Vale Iwata: A gamer at heart
Posted on July 13, 2015
If you haven’t heard, the gaming world today lost one of its most influential figures: Satoru Iwata, the President of Nintendo, passed away. Iwata was central to the success of Nintendo as a modern gaming giant, but he wasn’t just a distanced CEO: he got down to coding when he needed to (in fact he started as a programmer), and cut his own salary when the business took a downturn. When he proclaimed that ‘in my heart, I am a gamer’, it resonated with millions around the world. His vision of gaming was one that crossed boundaries of all kinds:
Even if we come from different sides of the world, speak different languages, even if we eat too many chips or rice balls, even if we have different tastes in games, every one of us here today is identical in the most important way: each one of us has the heart of a gamer. – Satoru Iwata
Nintendo is a company that has always had a very clear focus on the centrality of simple fun in gaming. They have excelled at age-appropriate games, completely changed the industry with the introduction and motion contra (Wii) which opened games to a much wider audience, brought families into video games, and most importantly, always saw games as a way to bring people together in joyful play. Times together with friends playing any of the outstanding party games on the WiiU are some of the best in my memory.
James O’Conner has written a much better eulogy than I ever could, which is an example of personal impact Iwata has had on gamers:
I am quietly devastated by this.
I have been writing about videogames in a professional capacity for close to eight years now, and have been playing them for nearly twenty. I’ve taken tutorials and given lectures at universities, I’ve sat on panels at gaming conventions, I’ve thrown myself fairly deeply into the industry. While I’ve branched out over time and played widely, I find myself gravitating towards and being particularly enthusiastic about what Nintendo are doing over and over again, despite their relative technological stagnation, their general lack of interest in telling strong narratives, and the fact that they have been releasing very similar games over and over since forever.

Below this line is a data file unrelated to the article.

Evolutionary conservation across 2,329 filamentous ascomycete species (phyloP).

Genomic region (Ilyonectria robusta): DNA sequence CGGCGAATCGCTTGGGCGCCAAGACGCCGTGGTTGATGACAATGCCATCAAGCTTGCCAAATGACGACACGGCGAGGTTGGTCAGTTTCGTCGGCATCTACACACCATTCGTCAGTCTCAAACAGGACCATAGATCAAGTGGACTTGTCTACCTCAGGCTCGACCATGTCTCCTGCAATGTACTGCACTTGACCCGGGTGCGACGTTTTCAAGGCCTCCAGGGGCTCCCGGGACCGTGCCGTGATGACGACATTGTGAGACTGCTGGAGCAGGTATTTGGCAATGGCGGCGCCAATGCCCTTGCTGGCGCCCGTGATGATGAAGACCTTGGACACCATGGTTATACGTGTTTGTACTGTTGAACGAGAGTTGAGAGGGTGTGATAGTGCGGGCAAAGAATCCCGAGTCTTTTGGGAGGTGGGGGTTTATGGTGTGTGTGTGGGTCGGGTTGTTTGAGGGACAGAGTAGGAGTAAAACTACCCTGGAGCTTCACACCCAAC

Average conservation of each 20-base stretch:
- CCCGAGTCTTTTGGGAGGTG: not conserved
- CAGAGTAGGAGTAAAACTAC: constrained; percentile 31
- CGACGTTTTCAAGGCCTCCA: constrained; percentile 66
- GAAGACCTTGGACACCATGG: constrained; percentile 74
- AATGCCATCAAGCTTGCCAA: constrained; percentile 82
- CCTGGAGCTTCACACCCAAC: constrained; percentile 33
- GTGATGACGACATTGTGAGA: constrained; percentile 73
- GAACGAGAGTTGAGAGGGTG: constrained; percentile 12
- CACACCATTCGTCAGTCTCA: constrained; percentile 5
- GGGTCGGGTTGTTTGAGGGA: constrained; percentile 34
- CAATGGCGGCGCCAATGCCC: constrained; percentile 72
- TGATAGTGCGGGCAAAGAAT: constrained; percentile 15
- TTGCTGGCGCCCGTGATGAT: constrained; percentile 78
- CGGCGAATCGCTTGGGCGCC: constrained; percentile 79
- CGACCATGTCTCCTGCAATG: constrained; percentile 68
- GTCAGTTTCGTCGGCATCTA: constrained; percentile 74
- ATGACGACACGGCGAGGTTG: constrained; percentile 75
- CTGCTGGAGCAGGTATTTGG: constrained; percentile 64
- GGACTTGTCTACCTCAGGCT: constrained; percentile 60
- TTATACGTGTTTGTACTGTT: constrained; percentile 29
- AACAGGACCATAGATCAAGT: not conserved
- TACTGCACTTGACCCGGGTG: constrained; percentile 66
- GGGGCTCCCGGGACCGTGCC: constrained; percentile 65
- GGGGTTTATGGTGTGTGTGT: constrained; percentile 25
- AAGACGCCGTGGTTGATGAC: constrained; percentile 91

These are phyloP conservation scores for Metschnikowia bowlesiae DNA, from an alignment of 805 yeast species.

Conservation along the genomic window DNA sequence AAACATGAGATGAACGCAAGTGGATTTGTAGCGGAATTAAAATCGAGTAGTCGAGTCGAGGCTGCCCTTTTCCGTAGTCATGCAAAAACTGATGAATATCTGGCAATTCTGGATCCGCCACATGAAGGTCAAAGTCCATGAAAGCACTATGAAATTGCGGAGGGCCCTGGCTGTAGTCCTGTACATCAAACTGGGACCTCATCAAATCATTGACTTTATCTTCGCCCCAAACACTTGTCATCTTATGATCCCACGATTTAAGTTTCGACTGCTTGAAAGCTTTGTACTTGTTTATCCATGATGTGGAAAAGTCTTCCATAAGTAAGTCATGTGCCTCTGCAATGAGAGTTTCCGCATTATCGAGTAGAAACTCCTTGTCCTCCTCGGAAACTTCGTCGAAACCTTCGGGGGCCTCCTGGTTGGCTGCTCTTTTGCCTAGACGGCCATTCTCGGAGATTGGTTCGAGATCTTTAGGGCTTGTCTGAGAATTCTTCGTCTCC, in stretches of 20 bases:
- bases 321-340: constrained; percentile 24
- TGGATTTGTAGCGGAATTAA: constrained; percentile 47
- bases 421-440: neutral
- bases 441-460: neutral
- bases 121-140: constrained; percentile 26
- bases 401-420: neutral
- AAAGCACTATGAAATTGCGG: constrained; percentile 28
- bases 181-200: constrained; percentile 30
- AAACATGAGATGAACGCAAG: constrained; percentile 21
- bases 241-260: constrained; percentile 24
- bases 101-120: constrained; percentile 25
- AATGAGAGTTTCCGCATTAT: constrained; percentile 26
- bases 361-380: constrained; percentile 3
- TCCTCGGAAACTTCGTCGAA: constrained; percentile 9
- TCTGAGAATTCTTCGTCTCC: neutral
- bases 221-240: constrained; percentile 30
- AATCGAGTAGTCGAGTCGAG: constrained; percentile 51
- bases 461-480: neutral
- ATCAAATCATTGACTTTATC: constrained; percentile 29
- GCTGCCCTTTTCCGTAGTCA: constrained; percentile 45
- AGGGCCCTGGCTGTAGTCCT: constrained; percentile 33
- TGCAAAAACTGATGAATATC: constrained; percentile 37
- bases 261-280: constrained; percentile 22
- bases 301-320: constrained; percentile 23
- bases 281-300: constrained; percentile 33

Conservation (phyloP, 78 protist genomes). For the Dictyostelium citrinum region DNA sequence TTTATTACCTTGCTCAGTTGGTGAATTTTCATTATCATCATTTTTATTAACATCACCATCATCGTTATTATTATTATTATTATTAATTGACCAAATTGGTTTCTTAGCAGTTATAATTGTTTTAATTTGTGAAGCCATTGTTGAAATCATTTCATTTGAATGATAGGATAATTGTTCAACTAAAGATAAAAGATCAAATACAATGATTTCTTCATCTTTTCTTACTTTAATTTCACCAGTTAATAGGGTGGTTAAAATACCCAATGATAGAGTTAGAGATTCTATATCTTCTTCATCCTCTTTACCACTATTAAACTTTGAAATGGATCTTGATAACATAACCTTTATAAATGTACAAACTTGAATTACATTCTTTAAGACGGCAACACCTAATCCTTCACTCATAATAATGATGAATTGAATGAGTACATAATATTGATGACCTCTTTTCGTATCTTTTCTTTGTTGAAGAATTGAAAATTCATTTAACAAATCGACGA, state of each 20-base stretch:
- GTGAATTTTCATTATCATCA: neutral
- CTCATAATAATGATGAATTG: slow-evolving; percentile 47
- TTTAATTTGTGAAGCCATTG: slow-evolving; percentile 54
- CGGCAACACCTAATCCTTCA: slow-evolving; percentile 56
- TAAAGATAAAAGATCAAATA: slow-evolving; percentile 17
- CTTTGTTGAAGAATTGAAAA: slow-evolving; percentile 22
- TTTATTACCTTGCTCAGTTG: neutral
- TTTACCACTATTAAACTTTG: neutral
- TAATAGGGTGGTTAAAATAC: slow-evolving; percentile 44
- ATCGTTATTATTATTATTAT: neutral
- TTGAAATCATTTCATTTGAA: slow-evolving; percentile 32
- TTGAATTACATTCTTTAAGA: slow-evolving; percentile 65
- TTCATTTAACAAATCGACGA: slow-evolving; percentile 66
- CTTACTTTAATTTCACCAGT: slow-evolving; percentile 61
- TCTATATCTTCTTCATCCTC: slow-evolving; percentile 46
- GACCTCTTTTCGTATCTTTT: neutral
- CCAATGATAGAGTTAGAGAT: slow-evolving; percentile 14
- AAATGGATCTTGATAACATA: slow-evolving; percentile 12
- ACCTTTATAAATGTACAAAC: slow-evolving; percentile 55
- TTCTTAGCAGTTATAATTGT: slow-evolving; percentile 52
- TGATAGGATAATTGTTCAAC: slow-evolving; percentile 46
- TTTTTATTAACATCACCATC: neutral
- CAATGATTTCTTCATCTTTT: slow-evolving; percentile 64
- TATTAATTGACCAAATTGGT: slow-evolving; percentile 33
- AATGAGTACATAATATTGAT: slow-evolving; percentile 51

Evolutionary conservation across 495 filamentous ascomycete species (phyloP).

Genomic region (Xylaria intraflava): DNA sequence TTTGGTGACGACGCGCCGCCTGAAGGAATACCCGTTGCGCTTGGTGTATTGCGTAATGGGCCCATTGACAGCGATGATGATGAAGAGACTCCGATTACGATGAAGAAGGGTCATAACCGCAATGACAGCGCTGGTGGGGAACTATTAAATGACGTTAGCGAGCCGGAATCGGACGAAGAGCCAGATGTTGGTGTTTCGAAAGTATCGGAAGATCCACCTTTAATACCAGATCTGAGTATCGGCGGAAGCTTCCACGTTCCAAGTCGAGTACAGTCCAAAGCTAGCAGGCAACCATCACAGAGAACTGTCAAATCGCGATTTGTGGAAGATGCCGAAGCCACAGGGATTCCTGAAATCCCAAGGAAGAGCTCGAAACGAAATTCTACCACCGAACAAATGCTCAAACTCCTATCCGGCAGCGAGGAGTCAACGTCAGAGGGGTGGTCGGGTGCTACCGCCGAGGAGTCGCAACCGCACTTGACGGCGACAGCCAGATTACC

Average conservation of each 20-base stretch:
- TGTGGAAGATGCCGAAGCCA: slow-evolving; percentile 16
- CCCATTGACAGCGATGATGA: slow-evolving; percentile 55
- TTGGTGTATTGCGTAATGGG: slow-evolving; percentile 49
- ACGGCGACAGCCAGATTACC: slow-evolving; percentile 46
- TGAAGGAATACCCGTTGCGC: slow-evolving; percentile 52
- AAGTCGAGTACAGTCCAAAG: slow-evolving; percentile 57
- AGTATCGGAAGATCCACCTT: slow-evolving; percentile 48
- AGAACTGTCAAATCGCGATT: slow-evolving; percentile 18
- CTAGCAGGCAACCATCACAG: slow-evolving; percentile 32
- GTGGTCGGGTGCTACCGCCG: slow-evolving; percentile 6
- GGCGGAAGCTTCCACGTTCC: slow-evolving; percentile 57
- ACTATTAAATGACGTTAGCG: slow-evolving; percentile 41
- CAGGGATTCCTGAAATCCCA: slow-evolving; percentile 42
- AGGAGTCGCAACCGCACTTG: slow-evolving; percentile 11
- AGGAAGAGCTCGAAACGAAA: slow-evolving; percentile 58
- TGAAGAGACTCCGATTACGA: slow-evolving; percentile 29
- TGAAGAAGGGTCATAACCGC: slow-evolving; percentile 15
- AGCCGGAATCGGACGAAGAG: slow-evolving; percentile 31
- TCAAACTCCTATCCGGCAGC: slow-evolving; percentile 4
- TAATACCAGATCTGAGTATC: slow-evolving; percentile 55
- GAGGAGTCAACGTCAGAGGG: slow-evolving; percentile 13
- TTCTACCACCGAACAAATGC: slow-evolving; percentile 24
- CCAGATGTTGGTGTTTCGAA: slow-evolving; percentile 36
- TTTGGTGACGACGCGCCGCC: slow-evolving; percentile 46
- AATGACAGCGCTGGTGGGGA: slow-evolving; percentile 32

I’ve been thinking about Nintendo a lot lately, because I edit the gaming section of a kids magazine and few other companies are releasing as much family-friendly gaming content as they are these days, and I’ve realised that Nintendo’s real stand-out strength as a game developer is their insistence that games should bring people together. I have played Nintendo games with my grandparents. I have played them with my parents, my cousins, my friends until late in the morning. But there’s a longer game being played here – Nintendo crafted games twenty years ago that I can happily introduce my younger sister to today. In 2003, The Legend of Zelda: The Wind Waker made me feel like I wasn’t so alone when I was going through hard times, and reminded me that there was a wider world out there to reach out and grab for. Mario Kart is practically its own language that anyone can pick up and learn in 15 minutes. Pokémon is the most tremendously scalable RPG out there, playable at both an incredibly basic and an unbelievably technical level. I still play Animal Crossing with my girlfriend a few times a week, quietly amazed at how much they crammed into the latest version, and right now I’m loving how Splatoon has never once made me feel bad for not doing well in an online round.
Satoru Iwata (who took on the presidency role in 2002) wasn’t the entirety of Nintendo, and I imagine the company is going to continue on in much the same way, but he embodied so much of what makes Nintendo special to so many people. He was an incredibly gifted programmer, a man of humble grace who always came across as very earnest in interviews. His list of credits is tremendously long. He was an ideas man, but when those ideas didn’t work he took the hits himself instead of passing them down the line – last year when Nintendo posted a poor result for the fiscal year, he cut his own salary in half (this happened despite the fact that Nintendo is wealthy enough that it could survive 50 years like this in a row). He spearheaded the company’s Nintendo Direct program, and he always spoke plainly of his hope that Nintendo could bring people together to play. Today, as I watch my social network feeds collectively mourn and share memories of the games he worked on, I can’t help but reflect on what this man and his company have meant to me.
So today is a sad day for happy gamers, a day of mourning: vale, Iwata-sama.